Nosebands - Restrains

      How do you increase people's interest in success? By lowering the standards of the success. How do you get rid of failure? By renaming it to success, and rewarding it? Since the concept of right and wrong is given by people in this age, where God is ignored, it becomes fairly easy to do most of the things right, since all we need to do is to rename the wrong thing and wrong doings to right things and right doing.
     It is an old, or better said, ancient statement that seems to sum this up; "the concept of good and evil differs even among the gods". And so, to argue about what is right or wrong is just plain stupid and useless and only fools argue about it. The wise man listens to God (not to a preacher) and the fool makes up his own rules as it suits him, or is subjected to the powers that be and is forced or manipulated into accepting the criteria on good and evil given by the law/rules, which in reality is all about controlling and exploiting the "We The People", and never about any truth, let alone good or evil.
    Be aware of what you are doing and of what is happening and then the truth of it will become self-evident, no need for any judgment.

In the past the nosebands served primarily for tying up bridled horses to some pole, tree, rail or such.

This is a common response of the horse to the bit if the horse either did not accepted this bit or the rider has simply lousy hands. This is often accompanied by the open mouth, hence the use of the nosebands. This horse has the regular noseband.

The picture above and below shows the Hanoverian noseband that can be used in two fashions, above the bit as the regular noseband or below the bit as the so-called dropped noseband.

This so-called flash noseband is nothing more but two nosebands in one totally shutting the horse's mouth. In short if one noseband does not do the job we can use two of them to prevent the horse from expressing itself, lest the fools look their part showing off their poor and irresponsive hands on the horse.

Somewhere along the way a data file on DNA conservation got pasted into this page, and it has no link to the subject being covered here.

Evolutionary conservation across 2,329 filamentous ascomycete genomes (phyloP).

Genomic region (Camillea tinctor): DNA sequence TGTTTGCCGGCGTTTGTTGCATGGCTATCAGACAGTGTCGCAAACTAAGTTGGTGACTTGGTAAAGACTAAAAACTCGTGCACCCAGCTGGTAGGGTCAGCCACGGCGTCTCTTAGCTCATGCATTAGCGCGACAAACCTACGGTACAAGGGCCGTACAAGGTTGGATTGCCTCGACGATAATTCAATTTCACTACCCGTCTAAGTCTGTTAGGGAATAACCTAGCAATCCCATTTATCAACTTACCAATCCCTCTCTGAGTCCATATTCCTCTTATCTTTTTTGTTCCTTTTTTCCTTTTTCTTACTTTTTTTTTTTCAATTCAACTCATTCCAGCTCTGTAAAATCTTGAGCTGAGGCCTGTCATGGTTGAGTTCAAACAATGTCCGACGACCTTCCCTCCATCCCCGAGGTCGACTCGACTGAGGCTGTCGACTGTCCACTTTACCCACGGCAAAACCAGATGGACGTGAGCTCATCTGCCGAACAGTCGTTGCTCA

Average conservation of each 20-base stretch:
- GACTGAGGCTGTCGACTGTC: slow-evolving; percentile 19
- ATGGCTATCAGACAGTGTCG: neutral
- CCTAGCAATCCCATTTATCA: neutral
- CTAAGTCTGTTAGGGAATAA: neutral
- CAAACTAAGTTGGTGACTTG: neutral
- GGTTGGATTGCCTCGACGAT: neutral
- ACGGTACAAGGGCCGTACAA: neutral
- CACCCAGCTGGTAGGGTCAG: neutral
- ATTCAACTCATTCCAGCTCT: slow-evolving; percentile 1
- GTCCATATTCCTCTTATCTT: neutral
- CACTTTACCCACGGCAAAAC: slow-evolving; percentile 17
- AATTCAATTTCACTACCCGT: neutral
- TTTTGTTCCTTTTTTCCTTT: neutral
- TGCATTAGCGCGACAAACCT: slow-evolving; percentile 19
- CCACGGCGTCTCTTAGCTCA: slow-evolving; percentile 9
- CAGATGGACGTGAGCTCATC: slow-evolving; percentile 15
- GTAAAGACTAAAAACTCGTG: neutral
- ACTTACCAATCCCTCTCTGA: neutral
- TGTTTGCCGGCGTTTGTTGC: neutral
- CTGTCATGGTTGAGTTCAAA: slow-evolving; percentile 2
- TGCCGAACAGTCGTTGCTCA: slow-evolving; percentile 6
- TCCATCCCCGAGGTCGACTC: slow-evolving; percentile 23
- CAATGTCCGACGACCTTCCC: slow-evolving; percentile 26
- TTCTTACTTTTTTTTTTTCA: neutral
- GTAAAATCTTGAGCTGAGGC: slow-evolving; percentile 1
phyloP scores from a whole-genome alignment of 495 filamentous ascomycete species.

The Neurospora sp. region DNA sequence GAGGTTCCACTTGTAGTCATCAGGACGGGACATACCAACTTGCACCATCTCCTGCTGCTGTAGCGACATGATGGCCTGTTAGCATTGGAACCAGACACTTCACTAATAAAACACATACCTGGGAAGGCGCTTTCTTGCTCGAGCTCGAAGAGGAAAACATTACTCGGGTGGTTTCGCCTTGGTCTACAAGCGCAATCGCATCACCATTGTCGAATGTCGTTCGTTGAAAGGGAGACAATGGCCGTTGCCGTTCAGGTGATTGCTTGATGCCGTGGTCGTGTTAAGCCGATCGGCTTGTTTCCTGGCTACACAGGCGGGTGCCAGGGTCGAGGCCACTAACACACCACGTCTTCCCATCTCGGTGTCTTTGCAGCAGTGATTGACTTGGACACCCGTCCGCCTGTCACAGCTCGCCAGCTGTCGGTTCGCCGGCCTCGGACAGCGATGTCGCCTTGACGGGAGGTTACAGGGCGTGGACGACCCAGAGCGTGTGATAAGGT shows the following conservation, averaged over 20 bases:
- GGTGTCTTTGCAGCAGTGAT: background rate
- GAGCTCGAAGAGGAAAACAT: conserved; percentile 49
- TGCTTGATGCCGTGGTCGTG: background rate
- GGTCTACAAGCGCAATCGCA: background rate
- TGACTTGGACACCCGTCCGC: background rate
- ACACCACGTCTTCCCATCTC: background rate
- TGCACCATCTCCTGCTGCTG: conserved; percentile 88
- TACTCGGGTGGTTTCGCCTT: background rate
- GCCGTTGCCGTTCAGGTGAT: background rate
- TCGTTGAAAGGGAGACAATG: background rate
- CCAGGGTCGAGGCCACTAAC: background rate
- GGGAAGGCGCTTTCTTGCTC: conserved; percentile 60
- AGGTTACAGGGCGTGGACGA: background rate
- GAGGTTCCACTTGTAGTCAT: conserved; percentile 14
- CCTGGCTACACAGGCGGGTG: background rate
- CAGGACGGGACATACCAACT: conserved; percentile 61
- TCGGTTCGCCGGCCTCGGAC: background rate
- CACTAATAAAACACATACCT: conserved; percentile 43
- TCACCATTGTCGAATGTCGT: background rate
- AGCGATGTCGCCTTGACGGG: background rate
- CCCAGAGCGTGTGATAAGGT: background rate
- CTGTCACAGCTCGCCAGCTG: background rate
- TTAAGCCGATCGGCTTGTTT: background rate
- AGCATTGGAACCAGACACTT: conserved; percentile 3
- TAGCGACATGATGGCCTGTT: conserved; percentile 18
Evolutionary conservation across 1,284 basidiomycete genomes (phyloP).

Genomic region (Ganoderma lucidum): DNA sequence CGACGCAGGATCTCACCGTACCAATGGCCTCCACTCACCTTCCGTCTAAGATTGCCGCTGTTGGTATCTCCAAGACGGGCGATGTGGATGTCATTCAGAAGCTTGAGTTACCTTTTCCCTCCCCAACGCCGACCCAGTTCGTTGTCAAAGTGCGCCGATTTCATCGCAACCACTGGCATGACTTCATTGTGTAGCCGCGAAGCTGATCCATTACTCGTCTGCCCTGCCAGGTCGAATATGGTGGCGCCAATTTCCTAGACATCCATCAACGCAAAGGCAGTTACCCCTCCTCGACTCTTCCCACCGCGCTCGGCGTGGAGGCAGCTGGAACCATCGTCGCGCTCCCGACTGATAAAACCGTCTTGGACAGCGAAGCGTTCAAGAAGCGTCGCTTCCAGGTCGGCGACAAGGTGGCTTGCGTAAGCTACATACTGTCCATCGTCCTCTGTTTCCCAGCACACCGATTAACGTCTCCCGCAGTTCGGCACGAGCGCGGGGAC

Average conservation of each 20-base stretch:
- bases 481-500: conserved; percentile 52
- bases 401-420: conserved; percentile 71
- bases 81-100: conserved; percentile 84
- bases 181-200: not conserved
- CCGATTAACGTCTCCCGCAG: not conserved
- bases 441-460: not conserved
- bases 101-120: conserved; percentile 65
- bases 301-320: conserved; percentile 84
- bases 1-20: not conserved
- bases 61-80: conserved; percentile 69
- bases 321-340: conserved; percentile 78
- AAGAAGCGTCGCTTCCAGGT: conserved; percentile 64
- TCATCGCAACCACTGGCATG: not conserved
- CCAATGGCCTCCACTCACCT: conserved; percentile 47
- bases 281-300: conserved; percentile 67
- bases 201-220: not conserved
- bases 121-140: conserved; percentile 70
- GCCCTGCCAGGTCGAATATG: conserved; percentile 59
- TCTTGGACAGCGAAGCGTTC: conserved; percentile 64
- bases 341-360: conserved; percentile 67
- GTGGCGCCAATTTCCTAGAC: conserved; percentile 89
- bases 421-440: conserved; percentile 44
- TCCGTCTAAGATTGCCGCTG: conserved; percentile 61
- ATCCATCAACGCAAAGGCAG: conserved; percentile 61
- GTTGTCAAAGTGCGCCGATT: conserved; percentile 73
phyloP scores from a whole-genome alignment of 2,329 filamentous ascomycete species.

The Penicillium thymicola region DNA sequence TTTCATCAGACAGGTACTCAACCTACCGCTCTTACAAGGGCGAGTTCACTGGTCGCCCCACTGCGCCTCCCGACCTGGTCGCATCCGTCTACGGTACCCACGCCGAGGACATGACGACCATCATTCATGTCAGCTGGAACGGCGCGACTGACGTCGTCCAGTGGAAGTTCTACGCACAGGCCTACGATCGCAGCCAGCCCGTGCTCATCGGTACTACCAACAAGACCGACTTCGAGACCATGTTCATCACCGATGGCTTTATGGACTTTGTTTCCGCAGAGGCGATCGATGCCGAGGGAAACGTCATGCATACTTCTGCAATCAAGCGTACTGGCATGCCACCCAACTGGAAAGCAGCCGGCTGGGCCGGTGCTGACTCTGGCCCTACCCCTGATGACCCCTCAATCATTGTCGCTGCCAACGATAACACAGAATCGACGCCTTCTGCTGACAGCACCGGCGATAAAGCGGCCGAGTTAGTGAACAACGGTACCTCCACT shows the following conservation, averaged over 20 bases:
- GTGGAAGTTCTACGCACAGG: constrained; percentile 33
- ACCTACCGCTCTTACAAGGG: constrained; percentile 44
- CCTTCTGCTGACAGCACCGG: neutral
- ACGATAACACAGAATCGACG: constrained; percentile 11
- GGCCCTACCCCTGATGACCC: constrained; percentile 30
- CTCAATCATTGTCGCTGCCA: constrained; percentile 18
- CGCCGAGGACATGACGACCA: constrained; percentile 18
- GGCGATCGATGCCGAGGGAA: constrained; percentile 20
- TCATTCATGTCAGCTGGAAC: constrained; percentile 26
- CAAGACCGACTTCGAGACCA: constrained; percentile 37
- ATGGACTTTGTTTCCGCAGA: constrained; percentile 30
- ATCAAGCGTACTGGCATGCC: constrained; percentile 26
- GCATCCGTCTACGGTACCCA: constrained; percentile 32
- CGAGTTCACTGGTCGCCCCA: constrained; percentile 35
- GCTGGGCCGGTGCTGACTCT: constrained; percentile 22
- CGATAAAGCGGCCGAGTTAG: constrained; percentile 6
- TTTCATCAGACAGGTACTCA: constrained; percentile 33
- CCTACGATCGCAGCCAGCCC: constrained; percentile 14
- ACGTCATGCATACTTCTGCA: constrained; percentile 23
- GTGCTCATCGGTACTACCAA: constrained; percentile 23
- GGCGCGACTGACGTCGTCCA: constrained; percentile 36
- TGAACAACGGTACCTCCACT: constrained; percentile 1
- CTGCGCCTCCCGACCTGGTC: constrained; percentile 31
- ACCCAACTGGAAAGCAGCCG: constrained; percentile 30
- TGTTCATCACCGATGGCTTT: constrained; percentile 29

Eventually the mouth will get so irresponsive that we have to use more drastic measures, like adding the curb, or even adding the flash noseband to the curb because we can no longer control the horse.
The more severe or restraining gadgets on the riding horse the worse the rider! The addition of the flash noseband to the curb, let alone to the double bridle in dressage, could not present more brutality if one would try, but women can find a way to justify it and make it all look pretty, while presenting this horror to some music and calling it dancing. Talking about women and cruelty to horses they claim to love.

If you need more than this on your horse's head you pretty much have either poor hands or poorly trained horse or both, and that goes for all riding disciplines. This will allow the horse to express itself to the rider's hand, which then may or may not refine the rider in return!
People rode horses equipped like this on the battle fields!
The chin strap is not a restraining gadget, but rather serves to keep the bit in place and from "flopping".
The horse's mouth will be responsive to the rider's hand only as much as the rider's hand is responsive to the horse!